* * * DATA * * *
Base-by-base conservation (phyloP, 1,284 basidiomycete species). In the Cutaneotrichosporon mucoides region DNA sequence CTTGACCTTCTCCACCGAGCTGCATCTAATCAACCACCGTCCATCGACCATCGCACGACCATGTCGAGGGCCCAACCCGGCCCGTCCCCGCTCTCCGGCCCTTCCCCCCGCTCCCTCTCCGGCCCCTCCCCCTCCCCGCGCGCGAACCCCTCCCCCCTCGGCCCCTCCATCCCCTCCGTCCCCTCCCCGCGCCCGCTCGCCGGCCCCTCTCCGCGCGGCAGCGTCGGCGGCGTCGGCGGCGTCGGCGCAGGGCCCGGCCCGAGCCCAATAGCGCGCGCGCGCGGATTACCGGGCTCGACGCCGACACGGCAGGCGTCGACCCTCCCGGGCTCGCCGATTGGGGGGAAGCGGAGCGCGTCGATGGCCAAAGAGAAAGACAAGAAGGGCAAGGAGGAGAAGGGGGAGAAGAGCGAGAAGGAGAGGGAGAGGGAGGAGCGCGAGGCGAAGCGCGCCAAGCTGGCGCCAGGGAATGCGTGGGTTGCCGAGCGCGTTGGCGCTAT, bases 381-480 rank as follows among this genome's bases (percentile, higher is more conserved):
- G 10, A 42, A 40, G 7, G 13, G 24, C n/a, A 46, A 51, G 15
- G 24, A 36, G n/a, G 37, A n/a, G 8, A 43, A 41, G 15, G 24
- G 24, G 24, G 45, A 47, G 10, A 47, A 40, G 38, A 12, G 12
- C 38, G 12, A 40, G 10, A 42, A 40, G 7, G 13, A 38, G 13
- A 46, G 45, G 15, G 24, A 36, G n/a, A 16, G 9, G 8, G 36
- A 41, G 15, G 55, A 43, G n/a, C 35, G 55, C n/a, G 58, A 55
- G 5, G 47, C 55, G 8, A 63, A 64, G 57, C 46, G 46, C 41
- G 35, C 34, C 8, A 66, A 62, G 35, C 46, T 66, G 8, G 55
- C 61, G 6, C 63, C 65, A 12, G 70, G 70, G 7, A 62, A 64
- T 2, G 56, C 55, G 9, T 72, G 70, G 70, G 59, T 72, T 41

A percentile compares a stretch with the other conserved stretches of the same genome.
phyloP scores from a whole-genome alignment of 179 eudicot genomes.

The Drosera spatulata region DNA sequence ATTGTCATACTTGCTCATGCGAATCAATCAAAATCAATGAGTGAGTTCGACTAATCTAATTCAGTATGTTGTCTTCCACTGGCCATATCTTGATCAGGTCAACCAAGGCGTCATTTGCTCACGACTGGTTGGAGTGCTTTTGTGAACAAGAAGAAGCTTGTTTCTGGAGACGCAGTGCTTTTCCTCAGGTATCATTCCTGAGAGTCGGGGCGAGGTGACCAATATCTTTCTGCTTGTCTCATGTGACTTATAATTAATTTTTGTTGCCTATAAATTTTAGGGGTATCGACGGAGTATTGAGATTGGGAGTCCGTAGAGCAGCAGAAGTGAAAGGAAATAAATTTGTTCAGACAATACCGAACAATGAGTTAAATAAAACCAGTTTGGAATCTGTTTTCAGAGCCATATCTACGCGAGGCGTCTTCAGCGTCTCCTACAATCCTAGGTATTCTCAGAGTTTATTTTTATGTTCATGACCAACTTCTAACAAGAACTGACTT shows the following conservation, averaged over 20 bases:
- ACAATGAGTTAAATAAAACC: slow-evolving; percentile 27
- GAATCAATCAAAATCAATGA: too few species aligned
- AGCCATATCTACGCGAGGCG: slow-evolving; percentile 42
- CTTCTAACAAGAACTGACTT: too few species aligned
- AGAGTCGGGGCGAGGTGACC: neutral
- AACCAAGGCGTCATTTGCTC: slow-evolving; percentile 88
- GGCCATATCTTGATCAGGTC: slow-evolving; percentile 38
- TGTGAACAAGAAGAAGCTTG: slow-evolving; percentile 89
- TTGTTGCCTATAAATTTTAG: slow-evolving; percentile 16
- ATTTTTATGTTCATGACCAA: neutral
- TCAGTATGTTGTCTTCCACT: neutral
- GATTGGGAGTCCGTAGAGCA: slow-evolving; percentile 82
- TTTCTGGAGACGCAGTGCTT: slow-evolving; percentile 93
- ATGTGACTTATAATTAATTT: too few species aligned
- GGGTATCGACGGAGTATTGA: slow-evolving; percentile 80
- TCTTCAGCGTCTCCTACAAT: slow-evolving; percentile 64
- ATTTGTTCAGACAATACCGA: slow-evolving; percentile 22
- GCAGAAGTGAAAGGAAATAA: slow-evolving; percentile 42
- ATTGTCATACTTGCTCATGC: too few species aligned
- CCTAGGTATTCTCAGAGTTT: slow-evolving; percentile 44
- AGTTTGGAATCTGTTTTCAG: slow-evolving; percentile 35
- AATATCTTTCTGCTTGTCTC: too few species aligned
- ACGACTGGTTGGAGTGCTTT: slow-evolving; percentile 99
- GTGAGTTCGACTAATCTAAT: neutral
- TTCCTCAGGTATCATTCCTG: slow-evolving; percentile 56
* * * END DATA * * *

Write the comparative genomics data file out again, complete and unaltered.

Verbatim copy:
Base-by-base conservation (phyloP, 1,284 basidiomycete species). In the Cutaneotrichosporon mucoides region DNA sequence CTTGACCTTCTCCACCGAGCTGCATCTAATCAACCACCGTCCATCGACCATCGCACGACCATGTCGAGGGCCCAACCCGGCCCGTCCCCGCTCTCCGGCCCTTCCCCCCGCTCCCTCTCCGGCCCCTCCCCCTCCCCGCGCGCGAACCCCTCCCCCCTCGGCCCCTCCATCCCCTCCGTCCCCTCCCCGCGCCCGCTCGCCGGCCCCTCTCCGCGCGGCAGCGTCGGCGGCGTCGGCGGCGTCGGCGCAGGGCCCGGCCCGAGCCCAATAGCGCGCGCGCGCGGATTACCGGGCTCGACGCCGACACGGCAGGCGTCGACCCTCCCGGGCTCGCCGATTGGGGGGAAGCGGAGCGCGTCGATGGCCAAAGAGAAAGACAAGAAGGGCAAGGAGGAGAAGGGGGAGAAGAGCGAGAAGGAGAGGGAGAGGGAGGAGCGCGAGGCGAAGCGCGCCAAGCTGGCGCCAGGGAATGCGTGGGTTGCCGAGCGCGTTGGCGCTAT, bases 381-480 rank as follows among this genome's bases (percentile, higher is more conserved):
- G 10, A 42, A 40, G 7, G 13, G 24, C n/a, A 46, A 51, G 15
- G 24, A 36, G n/a, G 37, A n/a, G 8, A 43, A 41, G 15, G 24
- G 24, G 24, G 45, A 47, G 10, A 47, A 40, G 38, A 12, G 12
- C 38, G 12, A 40, G 10, A 42, A 40, G 7, G 13, A 38, G 13
- A 46, G 45, G 15, G 24, A 36, G n/a, A 16, G 9, G 8, G 36
- A 41, G 15, G 55, A 43, G n/a, C 35, G 55, C n/a, G 58, A 55
- G 5, G 47, C 55, G 8, A 63, A 64, G 57, C 46, G 46, C 41
- G 35, C 34, C 8, A 66, A 62, G 35, C 46, T 66, G 8, G 55
- C 61, G 6, C 63, C 65, A 12, G 70, G 70, G 7, A 62, A 64
- T 2, G 56, C 55, G 9, T 72, G 70, G 70, G 59, T 72, T 41

A percentile compares a stretch with the other conserved stretches of the same genome.
phyloP scores from a whole-genome alignment of 179 eudicot genomes.

The Drosera spatulata region DNA sequence ATTGTCATACTTGCTCATGCGAATCAATCAAAATCAATGAGTGAGTTCGACTAATCTAATTCAGTATGTTGTCTTCCACTGGCCATATCTTGATCAGGTCAACCAAGGCGTCATTTGCTCACGACTGGTTGGAGTGCTTTTGTGAACAAGAAGAAGCTTGTTTCTGGAGACGCAGTGCTTTTCCTCAGGTATCATTCCTGAGAGTCGGGGCGAGGTGACCAATATCTTTCTGCTTGTCTCATGTGACTTATAATTAATTTTTGTTGCCTATAAATTTTAGGGGTATCGACGGAGTATTGAGATTGGGAGTCCGTAGAGCAGCAGAAGTGAAAGGAAATAAATTTGTTCAGACAATACCGAACAATGAGTTAAATAAAACCAGTTTGGAATCTGTTTTCAGAGCCATATCTACGCGAGGCGTCTTCAGCGTCTCCTACAATCCTAGGTATTCTCAGAGTTTATTTTTATGTTCATGACCAACTTCTAACAAGAACTGACTT shows the following conservation, averaged over 20 bases:
- ACAATGAGTTAAATAAAACC: slow-evolving; percentile 27
- GAATCAATCAAAATCAATGA: too few species aligned
- AGCCATATCTACGCGAGGCG: slow-evolving; percentile 42
- CTTCTAACAAGAACTGACTT: too few species aligned
- AGAGTCGGGGCGAGGTGACC: neutral
- AACCAAGGCGTCATTTGCTC: slow-evolving; percentile 88
- GGCCATATCTTGATCAGGTC: slow-evolving; percentile 38
- TGTGAACAAGAAGAAGCTTG: slow-evolving; percentile 89
- TTGTTGCCTATAAATTTTAG: slow-evolving; percentile 16
- ATTTTTATGTTCATGACCAA: neutral
- TCAGTATGTTGTCTTCCACT: neutral
- GATTGGGAGTCCGTAGAGCA: slow-evolving; percentile 82
- TTTCTGGAGACGCAGTGCTT: slow-evolving; percentile 93
- ATGTGACTTATAATTAATTT: too few species aligned
- GGGTATCGACGGAGTATTGA: slow-evolving; percentile 80
- TCTTCAGCGTCTCCTACAAT: slow-evolving; percentile 64
- ATTTGTTCAGACAATACCGA: slow-evolving; percentile 22
- GCAGAAGTGAAAGGAAATAA: slow-evolving; percentile 42
- ATTGTCATACTTGCTCATGC: too few species aligned
- CCTAGGTATTCTCAGAGTTT: slow-evolving; percentile 44
- AGTTTGGAATCTGTTTTCAG: slow-evolving; percentile 35
- AATATCTTTCTGCTTGTCTC: too few species aligned
- ACGACTGGTTGGAGTGCTTT: slow-evolving; percentile 99
- GTGAGTTCGACTAATCTAAT: neutral
- TTCCTCAGGTATCATTCCTG: slow-evolving; percentile 56